Gov. Phil Murphy declined to say whether he is in touch with embattled Corrections Commissioner Marcus Hicks not long after the Senate cleared a bipartisan resolution calling for his resignation over abuses at the state’s only women’s prison.
“I don’t get into how often or with whom I speak privately in terms of our team,” Murphy said at Friday’s virus briefing.
Hicks, a holdover from former Gov. Chris Christie’s administration whom Murphy elevated to the state’s top prison post, has faced mounting calls to resign. Assemblywoman Jean Stanfield (R-Westampton) has drafted a resolution to impeach Hicks that has gained some bipartisan support in the lower chamber.
Murphy has so far appeared to stand by Hicks, deferring comment or action against the commissioner until the conclusion of an independent investigation by former State Comptroller Matt Boxer into the abuses at the Edna Mahan Correctional Facility.
The governor has said that probe is moving in an “expedited” fashion, but has not been able to provide a timeline for when the investigation might reach its end.
“I can’t give you a date on the independent investigation by Matt Boxer,” he said when asked whether the probe would end in a matter of days, weeks or months Friday.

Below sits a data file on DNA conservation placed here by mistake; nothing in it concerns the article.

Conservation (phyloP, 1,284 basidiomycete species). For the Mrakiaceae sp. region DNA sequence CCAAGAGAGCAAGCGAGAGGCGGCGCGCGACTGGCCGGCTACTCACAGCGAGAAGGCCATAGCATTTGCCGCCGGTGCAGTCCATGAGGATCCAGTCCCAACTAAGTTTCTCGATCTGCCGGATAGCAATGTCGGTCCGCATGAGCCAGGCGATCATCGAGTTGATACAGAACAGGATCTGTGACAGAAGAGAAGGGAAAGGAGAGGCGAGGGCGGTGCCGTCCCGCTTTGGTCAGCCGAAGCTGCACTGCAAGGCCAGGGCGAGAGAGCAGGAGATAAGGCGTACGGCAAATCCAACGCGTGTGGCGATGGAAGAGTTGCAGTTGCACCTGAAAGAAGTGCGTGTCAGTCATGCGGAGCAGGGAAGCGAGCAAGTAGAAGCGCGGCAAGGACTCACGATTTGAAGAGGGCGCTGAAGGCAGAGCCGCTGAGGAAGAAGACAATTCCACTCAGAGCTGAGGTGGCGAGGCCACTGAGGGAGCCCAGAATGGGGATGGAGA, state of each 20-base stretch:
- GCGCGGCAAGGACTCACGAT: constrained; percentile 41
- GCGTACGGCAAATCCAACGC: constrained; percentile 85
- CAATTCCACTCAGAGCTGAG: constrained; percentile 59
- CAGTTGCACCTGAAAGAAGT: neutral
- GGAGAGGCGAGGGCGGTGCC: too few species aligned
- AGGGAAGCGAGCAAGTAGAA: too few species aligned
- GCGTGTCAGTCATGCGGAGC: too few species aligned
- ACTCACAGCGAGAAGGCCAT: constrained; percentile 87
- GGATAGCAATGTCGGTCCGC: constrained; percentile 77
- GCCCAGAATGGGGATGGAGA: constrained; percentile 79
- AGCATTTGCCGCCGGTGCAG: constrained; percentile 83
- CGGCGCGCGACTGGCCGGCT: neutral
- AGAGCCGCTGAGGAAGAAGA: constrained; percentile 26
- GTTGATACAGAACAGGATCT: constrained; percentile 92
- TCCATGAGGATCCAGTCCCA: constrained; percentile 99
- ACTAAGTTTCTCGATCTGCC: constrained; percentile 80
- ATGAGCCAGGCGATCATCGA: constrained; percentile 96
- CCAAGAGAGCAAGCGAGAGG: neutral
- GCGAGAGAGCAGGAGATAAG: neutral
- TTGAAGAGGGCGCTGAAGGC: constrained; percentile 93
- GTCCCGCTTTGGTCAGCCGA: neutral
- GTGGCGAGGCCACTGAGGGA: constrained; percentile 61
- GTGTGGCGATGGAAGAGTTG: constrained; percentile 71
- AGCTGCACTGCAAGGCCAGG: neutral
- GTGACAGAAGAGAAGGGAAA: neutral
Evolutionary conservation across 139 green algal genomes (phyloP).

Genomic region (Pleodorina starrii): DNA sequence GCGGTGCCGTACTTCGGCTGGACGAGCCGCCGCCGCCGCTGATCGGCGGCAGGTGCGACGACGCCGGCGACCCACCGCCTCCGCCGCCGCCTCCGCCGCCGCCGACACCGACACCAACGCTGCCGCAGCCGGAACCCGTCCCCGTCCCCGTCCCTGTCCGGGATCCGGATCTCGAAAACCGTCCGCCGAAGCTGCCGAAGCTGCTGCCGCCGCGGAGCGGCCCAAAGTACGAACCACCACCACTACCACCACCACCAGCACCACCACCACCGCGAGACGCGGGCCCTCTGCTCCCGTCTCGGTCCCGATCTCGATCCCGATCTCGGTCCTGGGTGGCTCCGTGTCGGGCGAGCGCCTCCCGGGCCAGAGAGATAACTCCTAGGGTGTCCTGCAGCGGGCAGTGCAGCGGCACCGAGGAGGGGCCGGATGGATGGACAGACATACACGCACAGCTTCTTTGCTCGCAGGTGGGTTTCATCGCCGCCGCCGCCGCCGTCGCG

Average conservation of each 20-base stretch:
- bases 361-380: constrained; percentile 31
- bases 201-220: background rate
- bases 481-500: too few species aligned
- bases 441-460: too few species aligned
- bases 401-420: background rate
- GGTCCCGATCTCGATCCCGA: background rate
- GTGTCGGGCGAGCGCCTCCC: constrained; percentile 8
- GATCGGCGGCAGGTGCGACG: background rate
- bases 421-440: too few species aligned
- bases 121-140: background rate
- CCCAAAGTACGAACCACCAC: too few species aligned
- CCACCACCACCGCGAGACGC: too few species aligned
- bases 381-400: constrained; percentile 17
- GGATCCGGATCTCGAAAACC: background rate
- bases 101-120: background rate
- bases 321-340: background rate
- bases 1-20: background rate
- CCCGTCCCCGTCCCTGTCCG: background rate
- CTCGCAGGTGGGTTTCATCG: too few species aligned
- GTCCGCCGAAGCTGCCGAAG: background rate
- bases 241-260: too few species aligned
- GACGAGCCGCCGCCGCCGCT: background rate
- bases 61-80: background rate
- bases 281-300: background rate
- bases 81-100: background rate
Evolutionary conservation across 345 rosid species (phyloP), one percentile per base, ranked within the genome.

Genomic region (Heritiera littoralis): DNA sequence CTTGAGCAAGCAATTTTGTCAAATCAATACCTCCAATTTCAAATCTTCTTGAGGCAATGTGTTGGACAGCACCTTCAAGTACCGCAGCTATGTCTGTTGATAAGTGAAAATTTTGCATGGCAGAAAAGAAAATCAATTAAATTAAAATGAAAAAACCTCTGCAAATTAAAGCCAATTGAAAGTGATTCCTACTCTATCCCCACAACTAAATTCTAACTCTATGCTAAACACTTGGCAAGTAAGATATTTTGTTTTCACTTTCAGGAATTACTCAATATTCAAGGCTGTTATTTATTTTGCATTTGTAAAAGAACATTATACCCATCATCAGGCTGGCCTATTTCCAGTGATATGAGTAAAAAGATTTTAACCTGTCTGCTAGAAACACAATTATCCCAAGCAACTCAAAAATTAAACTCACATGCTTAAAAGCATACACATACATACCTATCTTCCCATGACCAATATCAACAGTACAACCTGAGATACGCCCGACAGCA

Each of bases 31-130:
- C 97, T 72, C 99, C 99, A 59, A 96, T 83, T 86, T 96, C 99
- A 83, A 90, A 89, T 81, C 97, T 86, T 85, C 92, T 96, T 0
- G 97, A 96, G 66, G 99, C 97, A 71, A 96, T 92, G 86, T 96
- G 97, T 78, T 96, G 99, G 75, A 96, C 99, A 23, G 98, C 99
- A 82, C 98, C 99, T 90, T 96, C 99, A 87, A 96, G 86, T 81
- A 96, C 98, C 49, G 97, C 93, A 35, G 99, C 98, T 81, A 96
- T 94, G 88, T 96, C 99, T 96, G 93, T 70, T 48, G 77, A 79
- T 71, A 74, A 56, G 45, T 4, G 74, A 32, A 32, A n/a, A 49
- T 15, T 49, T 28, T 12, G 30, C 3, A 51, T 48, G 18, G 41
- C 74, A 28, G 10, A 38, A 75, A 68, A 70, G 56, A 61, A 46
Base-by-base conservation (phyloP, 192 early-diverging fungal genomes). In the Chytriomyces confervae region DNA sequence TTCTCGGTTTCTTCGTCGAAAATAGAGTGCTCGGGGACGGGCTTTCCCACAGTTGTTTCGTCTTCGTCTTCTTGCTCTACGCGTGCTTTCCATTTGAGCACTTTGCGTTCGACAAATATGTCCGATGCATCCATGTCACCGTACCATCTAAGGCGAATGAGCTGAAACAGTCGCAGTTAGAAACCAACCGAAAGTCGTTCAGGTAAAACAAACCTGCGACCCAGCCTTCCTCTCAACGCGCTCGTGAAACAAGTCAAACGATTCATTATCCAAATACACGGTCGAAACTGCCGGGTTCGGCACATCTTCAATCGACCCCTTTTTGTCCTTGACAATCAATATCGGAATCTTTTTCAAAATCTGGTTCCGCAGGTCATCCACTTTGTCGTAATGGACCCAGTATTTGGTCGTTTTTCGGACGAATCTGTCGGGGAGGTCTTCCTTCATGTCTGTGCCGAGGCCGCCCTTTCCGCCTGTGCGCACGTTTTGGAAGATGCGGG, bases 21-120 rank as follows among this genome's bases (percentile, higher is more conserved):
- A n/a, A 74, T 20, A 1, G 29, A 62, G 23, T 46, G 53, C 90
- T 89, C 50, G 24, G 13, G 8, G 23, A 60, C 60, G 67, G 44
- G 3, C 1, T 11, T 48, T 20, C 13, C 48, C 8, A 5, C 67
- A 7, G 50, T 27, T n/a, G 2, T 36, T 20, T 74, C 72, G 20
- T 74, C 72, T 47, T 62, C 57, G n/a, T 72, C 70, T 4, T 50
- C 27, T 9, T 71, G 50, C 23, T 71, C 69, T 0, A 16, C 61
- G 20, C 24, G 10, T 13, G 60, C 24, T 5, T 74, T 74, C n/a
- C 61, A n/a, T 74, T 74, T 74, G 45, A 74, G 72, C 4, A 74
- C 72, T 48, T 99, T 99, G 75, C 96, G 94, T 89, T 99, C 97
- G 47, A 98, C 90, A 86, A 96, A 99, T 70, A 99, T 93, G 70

NJ Advance Media last month reported dozens of guards and supervisors at the facility were suspended after a number of inmates were severely beaten. A beating left one woman confined to a wheelchair, and another suffered a concussion and an orbital wall fracture during an alleged assault by prison personnel.
Attorney General Gurbir Grewal earlier this month announced criminal charges against three Edna Mahan officials, one guard and two supervisors, for their alleged roles in the beatings.
That investigation, Grewal said, remains ongoing.
Hicks has long kept a low public profile. While other members of Murphy’s cabinet make regular or semi-regular appearances at the governor’s thrice-weekly virus briefings, Hicks has appeared at only one. That was in April, roughly 10 months ago.
The scandal isn’t the first at Edna Mahan. Last year, the Department of Justice alleged constitutional violations over sexual assaults at the facility.